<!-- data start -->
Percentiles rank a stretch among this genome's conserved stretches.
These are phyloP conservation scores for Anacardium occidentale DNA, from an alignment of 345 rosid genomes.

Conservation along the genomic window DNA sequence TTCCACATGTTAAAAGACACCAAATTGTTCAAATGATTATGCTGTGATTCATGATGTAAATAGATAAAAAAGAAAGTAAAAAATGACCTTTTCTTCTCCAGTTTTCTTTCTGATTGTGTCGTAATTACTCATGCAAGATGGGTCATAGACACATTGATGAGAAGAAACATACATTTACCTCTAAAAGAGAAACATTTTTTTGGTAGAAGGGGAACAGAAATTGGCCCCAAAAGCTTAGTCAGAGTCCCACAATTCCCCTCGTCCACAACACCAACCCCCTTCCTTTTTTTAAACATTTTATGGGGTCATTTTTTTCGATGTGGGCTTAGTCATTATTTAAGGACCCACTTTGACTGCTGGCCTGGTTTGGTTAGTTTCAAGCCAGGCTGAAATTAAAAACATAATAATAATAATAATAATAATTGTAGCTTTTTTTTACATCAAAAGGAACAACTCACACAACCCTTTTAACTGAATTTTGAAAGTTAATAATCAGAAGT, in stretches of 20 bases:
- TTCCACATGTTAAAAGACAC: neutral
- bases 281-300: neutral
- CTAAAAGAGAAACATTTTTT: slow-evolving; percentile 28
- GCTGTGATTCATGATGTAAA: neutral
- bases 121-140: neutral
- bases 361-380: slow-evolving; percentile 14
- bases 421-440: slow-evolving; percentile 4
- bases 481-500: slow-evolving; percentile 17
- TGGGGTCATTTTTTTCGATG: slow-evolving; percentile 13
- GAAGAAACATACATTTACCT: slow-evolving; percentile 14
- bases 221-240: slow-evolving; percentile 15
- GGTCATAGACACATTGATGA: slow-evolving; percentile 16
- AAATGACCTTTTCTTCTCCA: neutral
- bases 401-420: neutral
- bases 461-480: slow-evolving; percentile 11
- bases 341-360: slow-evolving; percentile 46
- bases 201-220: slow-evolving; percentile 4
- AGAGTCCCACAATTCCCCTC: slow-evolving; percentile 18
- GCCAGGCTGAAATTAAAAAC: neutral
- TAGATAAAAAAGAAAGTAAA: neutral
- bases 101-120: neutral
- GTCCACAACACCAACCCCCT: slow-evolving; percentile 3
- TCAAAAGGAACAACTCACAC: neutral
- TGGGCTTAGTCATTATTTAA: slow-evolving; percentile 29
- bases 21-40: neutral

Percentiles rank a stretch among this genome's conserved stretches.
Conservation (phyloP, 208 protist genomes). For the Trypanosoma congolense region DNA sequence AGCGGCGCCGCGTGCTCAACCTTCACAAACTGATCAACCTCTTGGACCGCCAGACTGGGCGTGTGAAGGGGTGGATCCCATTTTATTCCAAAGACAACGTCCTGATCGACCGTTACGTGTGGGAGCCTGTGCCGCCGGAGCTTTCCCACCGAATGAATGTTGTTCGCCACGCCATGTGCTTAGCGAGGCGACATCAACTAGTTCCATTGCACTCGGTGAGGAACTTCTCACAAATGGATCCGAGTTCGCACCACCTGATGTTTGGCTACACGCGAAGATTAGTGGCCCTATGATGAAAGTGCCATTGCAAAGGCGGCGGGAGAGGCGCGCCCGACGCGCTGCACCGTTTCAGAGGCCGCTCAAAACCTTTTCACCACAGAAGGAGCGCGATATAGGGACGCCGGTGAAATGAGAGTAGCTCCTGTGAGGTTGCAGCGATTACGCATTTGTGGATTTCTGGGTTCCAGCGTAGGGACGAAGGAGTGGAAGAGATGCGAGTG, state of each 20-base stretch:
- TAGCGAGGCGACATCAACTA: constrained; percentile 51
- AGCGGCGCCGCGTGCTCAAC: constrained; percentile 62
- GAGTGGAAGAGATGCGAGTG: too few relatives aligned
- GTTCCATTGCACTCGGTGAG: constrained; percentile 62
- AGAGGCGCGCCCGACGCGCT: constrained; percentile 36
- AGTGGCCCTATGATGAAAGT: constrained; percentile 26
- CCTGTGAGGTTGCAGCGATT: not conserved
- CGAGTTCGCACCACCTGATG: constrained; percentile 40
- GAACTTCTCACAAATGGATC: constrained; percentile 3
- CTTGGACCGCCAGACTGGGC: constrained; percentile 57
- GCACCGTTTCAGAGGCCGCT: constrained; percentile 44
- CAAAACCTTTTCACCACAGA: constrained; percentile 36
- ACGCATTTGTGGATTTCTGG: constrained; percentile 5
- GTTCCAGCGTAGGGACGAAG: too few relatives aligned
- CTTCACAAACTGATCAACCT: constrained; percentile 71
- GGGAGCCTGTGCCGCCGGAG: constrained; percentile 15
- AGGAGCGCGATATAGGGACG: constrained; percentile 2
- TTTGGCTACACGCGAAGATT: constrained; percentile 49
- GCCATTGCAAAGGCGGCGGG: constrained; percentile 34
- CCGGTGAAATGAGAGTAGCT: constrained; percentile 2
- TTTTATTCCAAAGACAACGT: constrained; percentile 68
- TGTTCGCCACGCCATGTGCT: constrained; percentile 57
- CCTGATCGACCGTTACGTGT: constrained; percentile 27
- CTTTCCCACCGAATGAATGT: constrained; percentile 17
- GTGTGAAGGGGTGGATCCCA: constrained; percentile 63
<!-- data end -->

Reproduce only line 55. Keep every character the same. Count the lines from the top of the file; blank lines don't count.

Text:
- GTGTGAAGGGGTGGATCCCA: constrained; percentile 63